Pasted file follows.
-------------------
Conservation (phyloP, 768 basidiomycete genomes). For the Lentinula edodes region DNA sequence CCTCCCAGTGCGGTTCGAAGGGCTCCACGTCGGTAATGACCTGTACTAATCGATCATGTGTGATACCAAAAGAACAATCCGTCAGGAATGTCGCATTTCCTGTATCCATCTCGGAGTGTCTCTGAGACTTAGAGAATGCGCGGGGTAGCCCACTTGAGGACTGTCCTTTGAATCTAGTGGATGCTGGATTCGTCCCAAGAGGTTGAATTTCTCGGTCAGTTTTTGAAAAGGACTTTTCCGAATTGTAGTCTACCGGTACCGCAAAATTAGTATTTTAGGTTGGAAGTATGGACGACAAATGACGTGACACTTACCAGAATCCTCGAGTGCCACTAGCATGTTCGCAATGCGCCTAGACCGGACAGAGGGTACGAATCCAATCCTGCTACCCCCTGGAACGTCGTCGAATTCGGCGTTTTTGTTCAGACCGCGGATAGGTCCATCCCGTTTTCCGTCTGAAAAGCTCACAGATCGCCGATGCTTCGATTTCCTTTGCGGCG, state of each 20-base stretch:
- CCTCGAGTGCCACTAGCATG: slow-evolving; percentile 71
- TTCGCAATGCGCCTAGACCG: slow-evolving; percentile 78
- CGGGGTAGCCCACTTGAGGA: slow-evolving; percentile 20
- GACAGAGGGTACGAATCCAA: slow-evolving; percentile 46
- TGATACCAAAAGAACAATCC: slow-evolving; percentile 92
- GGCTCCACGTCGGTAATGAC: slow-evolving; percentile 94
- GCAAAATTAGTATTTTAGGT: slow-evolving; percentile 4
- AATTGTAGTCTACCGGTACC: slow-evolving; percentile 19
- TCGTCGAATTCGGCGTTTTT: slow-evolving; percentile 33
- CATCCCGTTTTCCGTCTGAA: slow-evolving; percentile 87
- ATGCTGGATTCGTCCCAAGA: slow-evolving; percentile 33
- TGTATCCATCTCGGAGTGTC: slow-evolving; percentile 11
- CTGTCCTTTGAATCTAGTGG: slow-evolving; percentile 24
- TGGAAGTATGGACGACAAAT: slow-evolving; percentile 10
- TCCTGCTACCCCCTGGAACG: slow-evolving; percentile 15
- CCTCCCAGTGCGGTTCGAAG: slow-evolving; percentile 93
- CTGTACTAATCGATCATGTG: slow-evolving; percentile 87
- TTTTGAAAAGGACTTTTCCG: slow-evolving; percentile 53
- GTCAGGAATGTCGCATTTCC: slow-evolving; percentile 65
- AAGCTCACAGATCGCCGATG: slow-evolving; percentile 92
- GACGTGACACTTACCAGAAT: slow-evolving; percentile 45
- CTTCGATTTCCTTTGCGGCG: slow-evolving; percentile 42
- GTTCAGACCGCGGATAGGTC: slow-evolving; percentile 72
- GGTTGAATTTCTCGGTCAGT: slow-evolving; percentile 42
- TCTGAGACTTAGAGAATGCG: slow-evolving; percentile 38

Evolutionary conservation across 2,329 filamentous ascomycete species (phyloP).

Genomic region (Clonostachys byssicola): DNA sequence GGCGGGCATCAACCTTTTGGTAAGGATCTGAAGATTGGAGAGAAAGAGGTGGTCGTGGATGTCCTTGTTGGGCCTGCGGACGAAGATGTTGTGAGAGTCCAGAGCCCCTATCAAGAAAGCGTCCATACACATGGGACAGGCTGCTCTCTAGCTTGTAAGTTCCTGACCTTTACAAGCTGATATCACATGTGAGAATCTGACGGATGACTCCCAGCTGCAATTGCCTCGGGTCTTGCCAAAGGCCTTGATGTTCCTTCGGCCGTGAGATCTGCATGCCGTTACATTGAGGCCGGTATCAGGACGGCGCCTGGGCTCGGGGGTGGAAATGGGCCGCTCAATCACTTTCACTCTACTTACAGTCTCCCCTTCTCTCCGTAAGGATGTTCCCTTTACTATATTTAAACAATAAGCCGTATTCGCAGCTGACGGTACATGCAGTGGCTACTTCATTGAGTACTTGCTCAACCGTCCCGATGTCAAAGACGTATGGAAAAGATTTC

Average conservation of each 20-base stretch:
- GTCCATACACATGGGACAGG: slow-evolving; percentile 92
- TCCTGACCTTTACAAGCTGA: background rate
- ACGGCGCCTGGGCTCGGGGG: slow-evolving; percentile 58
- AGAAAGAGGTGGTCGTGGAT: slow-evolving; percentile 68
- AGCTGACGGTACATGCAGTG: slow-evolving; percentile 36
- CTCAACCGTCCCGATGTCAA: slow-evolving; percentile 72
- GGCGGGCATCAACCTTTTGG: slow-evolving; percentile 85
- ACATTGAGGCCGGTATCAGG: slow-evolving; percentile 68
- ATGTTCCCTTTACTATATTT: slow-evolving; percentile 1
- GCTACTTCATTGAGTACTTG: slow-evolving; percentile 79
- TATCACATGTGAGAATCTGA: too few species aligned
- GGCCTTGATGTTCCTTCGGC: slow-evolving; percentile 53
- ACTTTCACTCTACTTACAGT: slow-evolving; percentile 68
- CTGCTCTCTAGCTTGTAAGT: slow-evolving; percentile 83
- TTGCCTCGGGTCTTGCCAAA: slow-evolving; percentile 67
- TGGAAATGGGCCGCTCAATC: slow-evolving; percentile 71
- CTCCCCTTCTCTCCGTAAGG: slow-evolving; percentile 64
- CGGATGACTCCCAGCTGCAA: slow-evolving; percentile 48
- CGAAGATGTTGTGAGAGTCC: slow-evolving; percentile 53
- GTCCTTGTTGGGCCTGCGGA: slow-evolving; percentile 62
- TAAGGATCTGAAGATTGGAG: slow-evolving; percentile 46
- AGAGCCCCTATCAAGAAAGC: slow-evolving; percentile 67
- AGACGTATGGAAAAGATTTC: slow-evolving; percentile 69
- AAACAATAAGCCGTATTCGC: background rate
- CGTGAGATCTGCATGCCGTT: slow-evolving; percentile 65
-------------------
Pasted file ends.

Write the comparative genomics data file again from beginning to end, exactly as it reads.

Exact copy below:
Conservation (phyloP, 768 basidiomycete genomes). For the Lentinula edodes region DNA sequence CCTCCCAGTGCGGTTCGAAGGGCTCCACGTCGGTAATGACCTGTACTAATCGATCATGTGTGATACCAAAAGAACAATCCGTCAGGAATGTCGCATTTCCTGTATCCATCTCGGAGTGTCTCTGAGACTTAGAGAATGCGCGGGGTAGCCCACTTGAGGACTGTCCTTTGAATCTAGTGGATGCTGGATTCGTCCCAAGAGGTTGAATTTCTCGGTCAGTTTTTGAAAAGGACTTTTCCGAATTGTAGTCTACCGGTACCGCAAAATTAGTATTTTAGGTTGGAAGTATGGACGACAAATGACGTGACACTTACCAGAATCCTCGAGTGCCACTAGCATGTTCGCAATGCGCCTAGACCGGACAGAGGGTACGAATCCAATCCTGCTACCCCCTGGAACGTCGTCGAATTCGGCGTTTTTGTTCAGACCGCGGATAGGTCCATCCCGTTTTCCGTCTGAAAAGCTCACAGATCGCCGATGCTTCGATTTCCTTTGCGGCG, state of each 20-base stretch:
- CCTCGAGTGCCACTAGCATG: slow-evolving; percentile 71
- TTCGCAATGCGCCTAGACCG: slow-evolving; percentile 78
- CGGGGTAGCCCACTTGAGGA: slow-evolving; percentile 20
- GACAGAGGGTACGAATCCAA: slow-evolving; percentile 46
- TGATACCAAAAGAACAATCC: slow-evolving; percentile 92
- GGCTCCACGTCGGTAATGAC: slow-evolving; percentile 94
- GCAAAATTAGTATTTTAGGT: slow-evolving; percentile 4
- AATTGTAGTCTACCGGTACC: slow-evolving; percentile 19
- TCGTCGAATTCGGCGTTTTT: slow-evolving; percentile 33
- CATCCCGTTTTCCGTCTGAA: slow-evolving; percentile 87
- ATGCTGGATTCGTCCCAAGA: slow-evolving; percentile 33
- TGTATCCATCTCGGAGTGTC: slow-evolving; percentile 11
- CTGTCCTTTGAATCTAGTGG: slow-evolving; percentile 24
- TGGAAGTATGGACGACAAAT: slow-evolving; percentile 10
- TCCTGCTACCCCCTGGAACG: slow-evolving; percentile 15
- CCTCCCAGTGCGGTTCGAAG: slow-evolving; percentile 93
- CTGTACTAATCGATCATGTG: slow-evolving; percentile 87
- TTTTGAAAAGGACTTTTCCG: slow-evolving; percentile 53
- GTCAGGAATGTCGCATTTCC: slow-evolving; percentile 65
- AAGCTCACAGATCGCCGATG: slow-evolving; percentile 92
- GACGTGACACTTACCAGAAT: slow-evolving; percentile 45
- CTTCGATTTCCTTTGCGGCG: slow-evolving; percentile 42
- GTTCAGACCGCGGATAGGTC: slow-evolving; percentile 72
- GGTTGAATTTCTCGGTCAGT: slow-evolving; percentile 42
- TCTGAGACTTAGAGAATGCG: slow-evolving; percentile 38

Evolutionary conservation across 2,329 filamentous ascomycete species (phyloP).

Genomic region (Clonostachys byssicola): DNA sequence GGCGGGCATCAACCTTTTGGTAAGGATCTGAAGATTGGAGAGAAAGAGGTGGTCGTGGATGTCCTTGTTGGGCCTGCGGACGAAGATGTTGTGAGAGTCCAGAGCCCCTATCAAGAAAGCGTCCATACACATGGGACAGGCTGCTCTCTAGCTTGTAAGTTCCTGACCTTTACAAGCTGATATCACATGTGAGAATCTGACGGATGACTCCCAGCTGCAATTGCCTCGGGTCTTGCCAAAGGCCTTGATGTTCCTTCGGCCGTGAGATCTGCATGCCGTTACATTGAGGCCGGTATCAGGACGGCGCCTGGGCTCGGGGGTGGAAATGGGCCGCTCAATCACTTTCACTCTACTTACAGTCTCCCCTTCTCTCCGTAAGGATGTTCCCTTTACTATATTTAAACAATAAGCCGTATTCGCAGCTGACGGTACATGCAGTGGCTACTTCATTGAGTACTTGCTCAACCGTCCCGATGTCAAAGACGTATGGAAAAGATTTC

Average conservation of each 20-base stretch:
- GTCCATACACATGGGACAGG: slow-evolving; percentile 92
- TCCTGACCTTTACAAGCTGA: background rate
- ACGGCGCCTGGGCTCGGGGG: slow-evolving; percentile 58
- AGAAAGAGGTGGTCGTGGAT: slow-evolving; percentile 68
- AGCTGACGGTACATGCAGTG: slow-evolving; percentile 36
- CTCAACCGTCCCGATGTCAA: slow-evolving; percentile 72
- GGCGGGCATCAACCTTTTGG: slow-evolving; percentile 85
- ACATTGAGGCCGGTATCAGG: slow-evolving; percentile 68
- ATGTTCCCTTTACTATATTT: slow-evolving; percentile 1
- GCTACTTCATTGAGTACTTG: slow-evolving; percentile 79
- TATCACATGTGAGAATCTGA: too few species aligned
- GGCCTTGATGTTCCTTCGGC: slow-evolving; percentile 53
- ACTTTCACTCTACTTACAGT: slow-evolving; percentile 68
- CTGCTCTCTAGCTTGTAAGT: slow-evolving; percentile 83
- TTGCCTCGGGTCTTGCCAAA: slow-evolving; percentile 67
- TGGAAATGGGCCGCTCAATC: slow-evolving; percentile 71
- CTCCCCTTCTCTCCGTAAGG: slow-evolving; percentile 64
- CGGATGACTCCCAGCTGCAA: slow-evolving; percentile 48
- CGAAGATGTTGTGAGAGTCC: slow-evolving; percentile 53
- GTCCTTGTTGGGCCTGCGGA: slow-evolving; percentile 62
- TAAGGATCTGAAGATTGGAG: slow-evolving; percentile 46
- AGAGCCCCTATCAAGAAAGC: slow-evolving; percentile 67
- AGACGTATGGAAAAGATTTC: slow-evolving; percentile 69
- AAACAATAAGCCGTATTCGC: background rate
- CGTGAGATCTGCATGCCGTT: slow-evolving; percentile 65